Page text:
Engage in this excerpt taken from Angelina Grigoryeva and Aaron Gottlieb’s article regarding the impact incarceration has on parents in America as well as the cognitive, physical, and monetary strain that may be caused.
Prevalence and Social Patterning of Adult Child’s Incarceration among American Parents
Although adult child incarceration may have important social implications, it is of social concern on the population level if it is highly common, at least among certain social groups. However, there is no systematic empirical evidence of the risk of adult child incarceration and how it is distributed. Existing studies of the lifetime risk of imprisonment for adults provide some insight into the magnitude and social patterning of the risk of adult child imprisonment. For instance, Pettit and Western (2004) estimate that at the end of the 1990s, about one third of black non-college men had gone to prison by their mid-thirties, e.g., when their parents were still likely to be alive. However, these estimates cannot be translated directly to the risk of adult child imprisonment because the former is influenced not only by adult child’s imprisonment, but also by fertility and mortality processes. Therefore, in this study, we use life-table methods to calculate the risk of experiencing adult child imprisonment and explore how it varies by parent’s race and class (as measured by education).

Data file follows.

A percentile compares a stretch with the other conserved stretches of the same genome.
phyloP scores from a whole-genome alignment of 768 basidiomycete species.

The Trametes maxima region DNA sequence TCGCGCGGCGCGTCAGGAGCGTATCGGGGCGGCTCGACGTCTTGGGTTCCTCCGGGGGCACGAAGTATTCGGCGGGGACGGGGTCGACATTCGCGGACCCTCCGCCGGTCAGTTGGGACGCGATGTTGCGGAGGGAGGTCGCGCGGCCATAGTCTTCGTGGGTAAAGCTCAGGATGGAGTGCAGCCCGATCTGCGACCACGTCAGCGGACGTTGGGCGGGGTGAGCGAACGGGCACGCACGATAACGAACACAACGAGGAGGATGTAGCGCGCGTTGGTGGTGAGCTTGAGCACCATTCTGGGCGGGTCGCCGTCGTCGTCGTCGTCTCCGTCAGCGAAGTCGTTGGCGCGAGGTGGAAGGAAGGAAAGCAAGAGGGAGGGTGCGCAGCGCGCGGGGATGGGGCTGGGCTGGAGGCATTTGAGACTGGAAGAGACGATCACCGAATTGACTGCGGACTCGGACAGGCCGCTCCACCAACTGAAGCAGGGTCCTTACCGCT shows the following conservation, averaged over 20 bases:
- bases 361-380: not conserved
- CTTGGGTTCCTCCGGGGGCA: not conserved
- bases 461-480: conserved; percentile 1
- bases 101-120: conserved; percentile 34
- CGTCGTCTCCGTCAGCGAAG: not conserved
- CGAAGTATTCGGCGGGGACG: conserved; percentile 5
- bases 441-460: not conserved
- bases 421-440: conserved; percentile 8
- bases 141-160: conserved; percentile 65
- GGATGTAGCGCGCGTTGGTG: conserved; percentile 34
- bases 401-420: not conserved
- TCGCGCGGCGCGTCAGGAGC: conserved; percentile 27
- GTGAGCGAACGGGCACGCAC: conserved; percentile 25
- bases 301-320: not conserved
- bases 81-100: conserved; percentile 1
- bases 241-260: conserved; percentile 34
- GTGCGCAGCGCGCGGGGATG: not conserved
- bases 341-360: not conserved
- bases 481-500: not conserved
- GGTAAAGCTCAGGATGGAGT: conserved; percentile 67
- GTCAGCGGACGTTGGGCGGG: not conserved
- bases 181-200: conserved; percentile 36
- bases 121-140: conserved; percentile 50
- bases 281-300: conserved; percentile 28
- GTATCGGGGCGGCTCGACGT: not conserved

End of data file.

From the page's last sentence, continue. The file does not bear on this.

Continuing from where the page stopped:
Adult Child’s Incarceration and Parent’s Mental, Physical, and Economic Well-Being
Previous research on the consequences of incarceration for individual outcomes suggest that adult child’s incarceration may compromise parent’s emotional, physical, and economic wellbeing both in the short and long term (for example, Pager 2003; Wildeman 2010). Research on adult child-parent relationships shows that for aging parents, adult children are an important source of emotional support, physical care, and financial help (Seltzer and Bianchi 2013), all of which stop being available if a child is imprisoned. Moreover, having an adult child arrested, visiting him/her in prison, and dealing with his/her absence might be traumatizing and stressful for parents, and is also likely to be stigmatizing.